The first book is part of my continuing effort to educate myself about what work you can do with a physics degree outside of academia. I like academia very much and I like to think that I have a fairly good understanding of how it works (at least for a relative newcomer to academia). But about 40% of students with an undergraduate or graduate degree in physics immediately go to work in industry. (Thanks, American Institute of Physics, for all your useful statistics) Most professors simply don't have experience with work outside of academia or national labs. (And in physics, we call everything beyond those two things "industry".) So professors don't know what advice to give students about employment, and they often don't even know what kinds of jobs people can do. Whenever I get a chance to go to a talk or read a book about this, I take it, and I hope I'm accumulating useful knowledge that I can pass on.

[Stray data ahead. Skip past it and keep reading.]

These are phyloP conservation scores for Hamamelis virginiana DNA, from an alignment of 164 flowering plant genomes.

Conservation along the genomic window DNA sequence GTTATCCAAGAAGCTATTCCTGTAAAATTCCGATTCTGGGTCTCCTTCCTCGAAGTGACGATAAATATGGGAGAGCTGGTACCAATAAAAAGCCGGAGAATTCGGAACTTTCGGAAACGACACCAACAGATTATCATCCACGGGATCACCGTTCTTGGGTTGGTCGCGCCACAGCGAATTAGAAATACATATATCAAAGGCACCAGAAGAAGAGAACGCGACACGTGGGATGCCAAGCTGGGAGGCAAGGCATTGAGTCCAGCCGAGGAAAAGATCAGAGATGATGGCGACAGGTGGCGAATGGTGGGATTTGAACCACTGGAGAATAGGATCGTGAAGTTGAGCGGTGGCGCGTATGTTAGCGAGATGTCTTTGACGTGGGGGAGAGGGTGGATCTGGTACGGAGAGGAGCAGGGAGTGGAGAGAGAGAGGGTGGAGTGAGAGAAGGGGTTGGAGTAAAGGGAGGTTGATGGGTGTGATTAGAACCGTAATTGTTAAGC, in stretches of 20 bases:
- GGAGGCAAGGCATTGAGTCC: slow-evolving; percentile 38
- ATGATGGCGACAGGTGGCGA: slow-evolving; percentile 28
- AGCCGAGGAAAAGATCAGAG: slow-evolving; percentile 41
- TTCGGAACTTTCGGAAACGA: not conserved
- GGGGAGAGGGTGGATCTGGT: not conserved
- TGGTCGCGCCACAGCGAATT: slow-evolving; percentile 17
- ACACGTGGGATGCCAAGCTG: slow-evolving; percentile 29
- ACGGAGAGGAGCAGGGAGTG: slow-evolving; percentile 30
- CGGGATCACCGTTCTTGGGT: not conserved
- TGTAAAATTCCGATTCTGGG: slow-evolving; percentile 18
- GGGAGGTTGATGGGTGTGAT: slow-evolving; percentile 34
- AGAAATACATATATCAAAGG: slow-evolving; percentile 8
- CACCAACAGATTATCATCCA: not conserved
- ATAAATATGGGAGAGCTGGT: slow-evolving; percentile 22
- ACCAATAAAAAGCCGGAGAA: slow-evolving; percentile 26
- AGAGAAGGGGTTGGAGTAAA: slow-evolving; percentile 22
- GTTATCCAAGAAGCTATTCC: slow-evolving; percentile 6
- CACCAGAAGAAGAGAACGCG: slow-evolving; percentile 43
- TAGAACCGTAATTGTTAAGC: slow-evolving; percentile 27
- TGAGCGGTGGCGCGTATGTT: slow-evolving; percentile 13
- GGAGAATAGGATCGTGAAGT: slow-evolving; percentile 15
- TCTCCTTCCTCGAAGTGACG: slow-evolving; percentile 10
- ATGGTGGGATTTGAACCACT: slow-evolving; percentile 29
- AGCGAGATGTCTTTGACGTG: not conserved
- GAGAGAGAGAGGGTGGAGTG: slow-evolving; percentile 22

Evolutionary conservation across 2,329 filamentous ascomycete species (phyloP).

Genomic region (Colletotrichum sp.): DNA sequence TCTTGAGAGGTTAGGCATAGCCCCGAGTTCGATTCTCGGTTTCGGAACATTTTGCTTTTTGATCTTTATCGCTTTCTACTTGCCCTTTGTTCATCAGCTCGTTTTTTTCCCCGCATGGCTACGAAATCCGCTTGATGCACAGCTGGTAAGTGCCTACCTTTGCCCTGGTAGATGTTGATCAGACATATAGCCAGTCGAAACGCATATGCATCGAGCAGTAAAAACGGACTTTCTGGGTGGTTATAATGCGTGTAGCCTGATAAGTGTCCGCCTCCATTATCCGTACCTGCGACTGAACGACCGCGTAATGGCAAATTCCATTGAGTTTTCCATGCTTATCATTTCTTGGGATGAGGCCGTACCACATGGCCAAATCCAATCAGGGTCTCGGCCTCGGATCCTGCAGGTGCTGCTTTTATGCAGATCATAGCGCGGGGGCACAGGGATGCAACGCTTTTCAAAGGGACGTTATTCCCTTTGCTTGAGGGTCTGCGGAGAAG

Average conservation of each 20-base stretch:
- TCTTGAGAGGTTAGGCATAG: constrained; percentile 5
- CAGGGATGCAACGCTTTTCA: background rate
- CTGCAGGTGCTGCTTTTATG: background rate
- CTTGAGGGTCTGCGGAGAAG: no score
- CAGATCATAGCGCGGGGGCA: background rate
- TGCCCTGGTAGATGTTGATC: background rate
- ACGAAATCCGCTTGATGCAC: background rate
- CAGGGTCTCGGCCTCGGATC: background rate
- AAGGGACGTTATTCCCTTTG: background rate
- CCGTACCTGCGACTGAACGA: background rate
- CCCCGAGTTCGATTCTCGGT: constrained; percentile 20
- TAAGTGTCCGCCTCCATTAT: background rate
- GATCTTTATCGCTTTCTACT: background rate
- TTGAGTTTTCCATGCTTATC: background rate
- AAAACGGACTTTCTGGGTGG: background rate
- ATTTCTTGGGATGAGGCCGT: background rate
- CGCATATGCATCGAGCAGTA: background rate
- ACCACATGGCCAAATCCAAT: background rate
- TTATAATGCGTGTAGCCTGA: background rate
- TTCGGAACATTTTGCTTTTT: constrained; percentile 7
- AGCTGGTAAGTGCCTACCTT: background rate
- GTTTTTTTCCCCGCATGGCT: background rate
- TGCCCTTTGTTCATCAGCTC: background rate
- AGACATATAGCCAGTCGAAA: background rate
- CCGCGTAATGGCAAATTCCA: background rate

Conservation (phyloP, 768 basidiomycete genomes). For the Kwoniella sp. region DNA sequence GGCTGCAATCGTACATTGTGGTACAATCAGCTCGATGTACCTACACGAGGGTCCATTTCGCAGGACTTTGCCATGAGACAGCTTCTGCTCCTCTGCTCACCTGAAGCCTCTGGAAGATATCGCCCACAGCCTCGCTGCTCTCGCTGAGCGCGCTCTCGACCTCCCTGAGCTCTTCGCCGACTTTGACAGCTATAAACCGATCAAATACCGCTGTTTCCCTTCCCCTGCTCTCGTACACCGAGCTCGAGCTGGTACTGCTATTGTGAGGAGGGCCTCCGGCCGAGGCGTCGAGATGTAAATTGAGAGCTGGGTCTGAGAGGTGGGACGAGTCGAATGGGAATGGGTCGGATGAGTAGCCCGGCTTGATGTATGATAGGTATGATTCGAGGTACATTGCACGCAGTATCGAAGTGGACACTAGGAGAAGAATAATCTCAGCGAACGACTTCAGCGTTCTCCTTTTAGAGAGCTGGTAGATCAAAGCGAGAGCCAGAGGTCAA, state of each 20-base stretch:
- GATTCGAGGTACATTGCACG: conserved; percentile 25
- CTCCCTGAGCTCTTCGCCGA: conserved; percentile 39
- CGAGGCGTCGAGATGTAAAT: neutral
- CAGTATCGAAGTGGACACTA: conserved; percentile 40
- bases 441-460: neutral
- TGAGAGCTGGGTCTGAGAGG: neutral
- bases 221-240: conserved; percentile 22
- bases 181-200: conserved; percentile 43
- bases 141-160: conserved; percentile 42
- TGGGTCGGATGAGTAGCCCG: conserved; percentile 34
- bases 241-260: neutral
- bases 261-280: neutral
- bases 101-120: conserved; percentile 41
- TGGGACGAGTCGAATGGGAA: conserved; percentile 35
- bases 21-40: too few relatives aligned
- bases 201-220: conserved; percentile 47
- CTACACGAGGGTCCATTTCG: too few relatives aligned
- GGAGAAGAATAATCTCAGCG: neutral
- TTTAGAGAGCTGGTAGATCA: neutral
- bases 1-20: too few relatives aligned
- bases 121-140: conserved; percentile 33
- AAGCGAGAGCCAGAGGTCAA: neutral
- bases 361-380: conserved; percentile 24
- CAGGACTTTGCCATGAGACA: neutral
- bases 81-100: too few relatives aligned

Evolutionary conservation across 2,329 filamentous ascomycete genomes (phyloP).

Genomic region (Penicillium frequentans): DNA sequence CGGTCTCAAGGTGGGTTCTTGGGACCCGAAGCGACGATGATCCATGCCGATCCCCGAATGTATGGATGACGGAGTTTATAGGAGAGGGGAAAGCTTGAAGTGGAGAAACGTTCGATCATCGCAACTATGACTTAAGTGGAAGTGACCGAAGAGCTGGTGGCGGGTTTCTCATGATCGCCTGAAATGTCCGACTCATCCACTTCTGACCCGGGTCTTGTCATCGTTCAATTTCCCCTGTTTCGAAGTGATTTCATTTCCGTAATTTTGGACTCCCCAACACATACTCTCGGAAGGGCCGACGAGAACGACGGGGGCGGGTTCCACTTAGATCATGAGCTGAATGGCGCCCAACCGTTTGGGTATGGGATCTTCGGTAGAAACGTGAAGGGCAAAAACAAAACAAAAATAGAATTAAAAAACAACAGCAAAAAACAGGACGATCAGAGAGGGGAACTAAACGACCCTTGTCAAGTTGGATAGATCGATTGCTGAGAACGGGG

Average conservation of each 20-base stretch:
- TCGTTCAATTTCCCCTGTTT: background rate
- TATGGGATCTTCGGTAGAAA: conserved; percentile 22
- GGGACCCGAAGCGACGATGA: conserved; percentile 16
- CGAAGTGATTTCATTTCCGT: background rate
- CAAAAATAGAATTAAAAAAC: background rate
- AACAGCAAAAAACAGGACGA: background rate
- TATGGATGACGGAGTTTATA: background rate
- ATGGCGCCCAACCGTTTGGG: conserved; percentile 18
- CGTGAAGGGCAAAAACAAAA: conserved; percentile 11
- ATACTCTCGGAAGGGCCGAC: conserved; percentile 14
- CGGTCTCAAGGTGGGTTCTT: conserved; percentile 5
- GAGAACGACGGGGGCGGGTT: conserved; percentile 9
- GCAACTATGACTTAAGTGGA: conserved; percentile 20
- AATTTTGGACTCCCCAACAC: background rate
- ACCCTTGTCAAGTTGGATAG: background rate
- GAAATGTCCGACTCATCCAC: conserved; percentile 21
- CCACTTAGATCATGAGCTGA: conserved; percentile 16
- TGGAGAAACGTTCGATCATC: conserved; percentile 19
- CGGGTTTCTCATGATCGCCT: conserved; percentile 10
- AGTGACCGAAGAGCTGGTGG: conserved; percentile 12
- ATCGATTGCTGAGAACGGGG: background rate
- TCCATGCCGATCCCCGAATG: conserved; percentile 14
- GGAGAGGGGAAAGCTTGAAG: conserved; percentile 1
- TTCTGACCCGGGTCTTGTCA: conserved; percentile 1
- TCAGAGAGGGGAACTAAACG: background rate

The second book is because of the Indian classical dance I've been learning for the past few years (Bharata Natyam). The people that I meet in class are all Hindu, and the dance itself is part of Hinduism. I know a lot about Christianity and can fake my way through discussions about Judaism and Islam, but I'm simply lost when it comes to Hinduism. Of course, when I went to the university library it had dozens of books on the religion, but it was all so academic or historical or philosophical that I was lost. I wanted a book at the level that, if it were written for Christianity, would say, "Christians hang often wreaths on their doors or walls during the weeks before Christmas". Basically, I want to know how it's lived day-to-day, so I can understand my friends' conversations, but I also want to know the deeper meaning of some of the things I am learning. And it looks like those embarrassingly-named Idiot's Guides are going to be just what I need.